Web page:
Strive Masiyiwa’s Econet still refusing to share infrastructure

Information Communication Technology minister Supa Mandiwanzira says Econet Wireless is still refusing to fully share its infrastructure despite a legal framework put in place.


Information and Communication Technology (ICT) minister Supa Mandiwanzira

Information and Communication Technology (ICT) minister Supa Mandiwanzira

Mandiwanzira told journalists on Thursday during a tour of TelOne’s fibre project along the Bulawayo-Beitbridge Road that Econet was not open to infrastructure sharing.

“The Statutory Instrument (SI 137 of 2016) is out and we expect that all operators within the telecommunication sector must share infrastructure. It’s not a new thing. It’s something that has been taking place,” he said.


“Infrastructure has been shared for a very long time and one of the institutions that has been in the forefront in terms infrastructural sharing is TelOne. It is now global practice.

“We are very happy that TelOne is continuing with infrastructure sharing. Telecel and NetOne are all talking about infrastructure sharing and how they can share some of the towers. We hope that all other players can come on board.”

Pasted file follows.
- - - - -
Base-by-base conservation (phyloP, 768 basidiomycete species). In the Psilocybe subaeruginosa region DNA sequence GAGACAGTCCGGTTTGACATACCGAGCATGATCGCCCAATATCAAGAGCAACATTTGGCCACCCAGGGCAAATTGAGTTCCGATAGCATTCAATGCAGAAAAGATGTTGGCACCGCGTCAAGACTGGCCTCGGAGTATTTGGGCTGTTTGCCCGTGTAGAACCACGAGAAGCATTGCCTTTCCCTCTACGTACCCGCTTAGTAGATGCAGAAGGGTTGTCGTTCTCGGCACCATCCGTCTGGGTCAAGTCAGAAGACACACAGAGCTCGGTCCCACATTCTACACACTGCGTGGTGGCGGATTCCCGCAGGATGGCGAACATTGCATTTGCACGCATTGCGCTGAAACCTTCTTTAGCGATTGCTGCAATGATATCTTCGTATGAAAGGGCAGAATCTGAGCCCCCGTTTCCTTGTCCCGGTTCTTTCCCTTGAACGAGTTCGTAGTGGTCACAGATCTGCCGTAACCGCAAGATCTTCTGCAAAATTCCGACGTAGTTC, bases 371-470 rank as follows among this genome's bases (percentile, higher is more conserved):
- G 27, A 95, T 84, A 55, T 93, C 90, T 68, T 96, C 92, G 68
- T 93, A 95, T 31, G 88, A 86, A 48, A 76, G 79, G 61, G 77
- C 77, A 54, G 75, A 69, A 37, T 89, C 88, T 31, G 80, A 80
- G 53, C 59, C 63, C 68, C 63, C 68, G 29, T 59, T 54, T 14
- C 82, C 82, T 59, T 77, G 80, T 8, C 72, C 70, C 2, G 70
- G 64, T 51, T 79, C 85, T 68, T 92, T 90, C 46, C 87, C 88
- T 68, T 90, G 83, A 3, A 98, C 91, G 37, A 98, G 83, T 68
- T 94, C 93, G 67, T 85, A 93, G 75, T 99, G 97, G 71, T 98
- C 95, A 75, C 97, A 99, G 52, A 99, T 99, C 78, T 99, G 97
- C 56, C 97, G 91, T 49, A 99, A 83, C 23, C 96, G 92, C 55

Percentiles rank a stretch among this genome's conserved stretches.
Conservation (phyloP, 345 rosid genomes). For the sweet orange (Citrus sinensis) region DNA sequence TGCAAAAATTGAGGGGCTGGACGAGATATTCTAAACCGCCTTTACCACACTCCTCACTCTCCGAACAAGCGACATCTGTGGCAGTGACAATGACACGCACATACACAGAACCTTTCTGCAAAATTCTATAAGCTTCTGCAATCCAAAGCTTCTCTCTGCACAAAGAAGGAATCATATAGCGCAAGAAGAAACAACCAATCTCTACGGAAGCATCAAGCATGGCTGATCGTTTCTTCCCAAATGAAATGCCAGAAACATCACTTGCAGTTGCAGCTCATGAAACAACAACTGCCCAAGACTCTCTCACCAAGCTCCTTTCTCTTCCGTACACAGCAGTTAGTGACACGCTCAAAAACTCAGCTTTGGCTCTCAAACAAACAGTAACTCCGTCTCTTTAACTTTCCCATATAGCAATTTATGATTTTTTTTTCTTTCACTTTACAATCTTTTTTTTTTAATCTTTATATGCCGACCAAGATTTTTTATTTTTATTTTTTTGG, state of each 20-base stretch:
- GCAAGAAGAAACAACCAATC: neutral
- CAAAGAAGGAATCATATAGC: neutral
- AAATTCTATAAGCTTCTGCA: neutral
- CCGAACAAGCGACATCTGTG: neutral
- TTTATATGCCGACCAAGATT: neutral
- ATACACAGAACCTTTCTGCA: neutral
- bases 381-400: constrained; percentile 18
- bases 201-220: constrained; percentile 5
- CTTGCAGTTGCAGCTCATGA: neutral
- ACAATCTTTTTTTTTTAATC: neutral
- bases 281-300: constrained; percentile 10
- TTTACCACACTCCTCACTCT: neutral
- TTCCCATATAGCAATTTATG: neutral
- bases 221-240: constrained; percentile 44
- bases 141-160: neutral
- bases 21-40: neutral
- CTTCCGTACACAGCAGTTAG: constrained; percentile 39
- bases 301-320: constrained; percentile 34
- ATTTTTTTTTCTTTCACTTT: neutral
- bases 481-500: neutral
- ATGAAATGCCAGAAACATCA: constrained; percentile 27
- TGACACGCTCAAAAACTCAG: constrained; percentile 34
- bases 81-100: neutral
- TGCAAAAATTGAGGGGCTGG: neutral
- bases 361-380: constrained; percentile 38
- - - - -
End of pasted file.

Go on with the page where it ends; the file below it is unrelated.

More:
In November last year, the government gazetted SI 137 of 2016 on infrastructure sharing, but insiders say Econet has been trying to negotiate with the government on the law, insisting on doing it on a one-to-one basis.

Mandiwanzira said Econet was itself enjoying quite a huge amount of sharing with government-owned companies such as TelOne and using infrastructure belonging to power utility Zesa Holdings.

“They (Econet) have not been very open, from what we understand, to sharing their infrastructure without receiving something from who they want to share with. So what they are insisting on is if you want to put your infrastructure on our tower, you must offer your tower so we put our infrastructure there,” he said.

“So they are saying let’s share but on a one-to-one basis. Let’s share if you have something also to give me. That is not the spirit of the policy. That is not the spirit of the law. That is not what we expect. We expect that the sharing must be open.”

Mandiwanzira said all operators, who wanted to use infrastructure of other companies, must pay for it, whether it is government-owned or not and that should be the determining factor.

“We insist that there must be payment and that the compensation must be fair and adequate. We refuse that operators can choose who they want to share with,” he said.

“The determining factor must be; are you able to pay? and if you can pay, that infrastructure must be available for sharing and we are going to insist on that.”

According to government, shared infrastructure limits the capital expenditure that every other operator has to incur to grow its coverage.